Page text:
Subban on trade: 'I don't hold the cards and make those decisions'

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Jonathan Kozub / National Hockey League / Getty

After admitting that he always envisioned playing for the Montreal Canadiens in part 1 of his sit-down interview with Sportsnet's Eric Engels, P.K. Subban continued to dive into the deal that sent him to the Nashville Predators in part 2.

Related: Subban speaks: 'I never envisioned myself playing for any other team'

Subban reflected on the trade itself and his final moments with the team - spent on a stretcher - and why he felt that his beloved Canadiens ultimately traded him away. Through it all, the 27-year-old appeared to still be unsure as to why he was shipped out.

"I did everything that I could to help the team win every night, I gave everything tried to represent the Canadiens the best way I could, but at the end of the day I don't hold the cards and make those decisions," Subban said. "I just wish I could have won a Stanley Cup for that organization and this city, I just don't have that opportunity to do that now so I have to focus on Nashville."

During his time with the Canadiens, the media clung to the notion that Subban might not have had the best rapport with his teammates, especially given multiple episodes of fights in practice, but Subban remained firm on the assertion that such claims are false.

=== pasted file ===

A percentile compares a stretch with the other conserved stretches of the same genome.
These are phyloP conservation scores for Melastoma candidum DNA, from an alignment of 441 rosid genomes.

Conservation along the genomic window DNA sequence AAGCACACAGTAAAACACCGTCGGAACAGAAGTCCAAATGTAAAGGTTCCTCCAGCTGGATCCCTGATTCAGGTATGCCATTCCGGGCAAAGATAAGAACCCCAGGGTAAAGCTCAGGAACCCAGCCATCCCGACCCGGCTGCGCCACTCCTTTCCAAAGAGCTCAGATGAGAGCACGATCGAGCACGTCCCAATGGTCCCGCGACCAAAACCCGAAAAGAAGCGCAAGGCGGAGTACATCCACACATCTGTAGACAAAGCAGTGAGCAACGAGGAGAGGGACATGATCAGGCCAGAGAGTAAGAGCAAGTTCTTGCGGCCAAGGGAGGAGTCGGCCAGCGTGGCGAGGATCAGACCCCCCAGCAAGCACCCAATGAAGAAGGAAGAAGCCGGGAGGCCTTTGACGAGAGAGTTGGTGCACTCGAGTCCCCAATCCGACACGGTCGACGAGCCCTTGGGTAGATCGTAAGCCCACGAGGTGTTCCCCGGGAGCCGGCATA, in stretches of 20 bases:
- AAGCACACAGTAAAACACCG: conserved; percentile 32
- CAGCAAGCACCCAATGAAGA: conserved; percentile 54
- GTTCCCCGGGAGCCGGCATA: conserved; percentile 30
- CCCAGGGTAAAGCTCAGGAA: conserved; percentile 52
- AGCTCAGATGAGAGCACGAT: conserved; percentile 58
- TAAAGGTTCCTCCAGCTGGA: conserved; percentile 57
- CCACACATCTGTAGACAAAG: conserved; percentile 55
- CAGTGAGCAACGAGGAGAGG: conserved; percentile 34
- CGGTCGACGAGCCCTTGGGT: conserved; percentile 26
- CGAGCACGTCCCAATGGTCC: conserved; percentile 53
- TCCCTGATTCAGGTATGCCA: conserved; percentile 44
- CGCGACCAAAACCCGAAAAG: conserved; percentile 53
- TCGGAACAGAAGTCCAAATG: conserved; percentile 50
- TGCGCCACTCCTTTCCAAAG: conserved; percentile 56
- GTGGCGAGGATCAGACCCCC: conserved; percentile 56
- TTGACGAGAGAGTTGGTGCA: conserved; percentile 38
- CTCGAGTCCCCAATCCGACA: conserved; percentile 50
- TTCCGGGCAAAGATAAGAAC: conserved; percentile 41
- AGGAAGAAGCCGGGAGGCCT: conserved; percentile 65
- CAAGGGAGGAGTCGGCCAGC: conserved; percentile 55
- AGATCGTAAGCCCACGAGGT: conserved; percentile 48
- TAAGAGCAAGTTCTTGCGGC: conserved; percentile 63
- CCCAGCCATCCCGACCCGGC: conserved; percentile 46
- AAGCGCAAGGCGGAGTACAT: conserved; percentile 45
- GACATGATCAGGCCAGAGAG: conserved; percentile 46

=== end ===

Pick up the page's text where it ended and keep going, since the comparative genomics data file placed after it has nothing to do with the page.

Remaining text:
"I would have to disagree with that. With the guys that I'm with every day that I travel with, that I play with, we're all different," said Subban. "At the end of the day I'd like to hope these guys respect me and I respect them and that's really what it's been built on."

Of course Subban's trade comes at a very monumental time in the United States. The country is currently amid daily protests for social change following recent extreme acts of gun violence and the #BlackLivesMatter campaign.

Subban - being Canadian - noted it wasn't necessarily his place to comment on another country's politics, but that he shares the same sentiment of others in hoping that there will hopefully be a peaceful resolution.

"Obviously there is a lot of different things going on around the world all we can hope is that one day all the violence can stop," said Subban. "When it comes to the world in general, I do hope that the violence can stop and we don't have to read about that stuff anymore."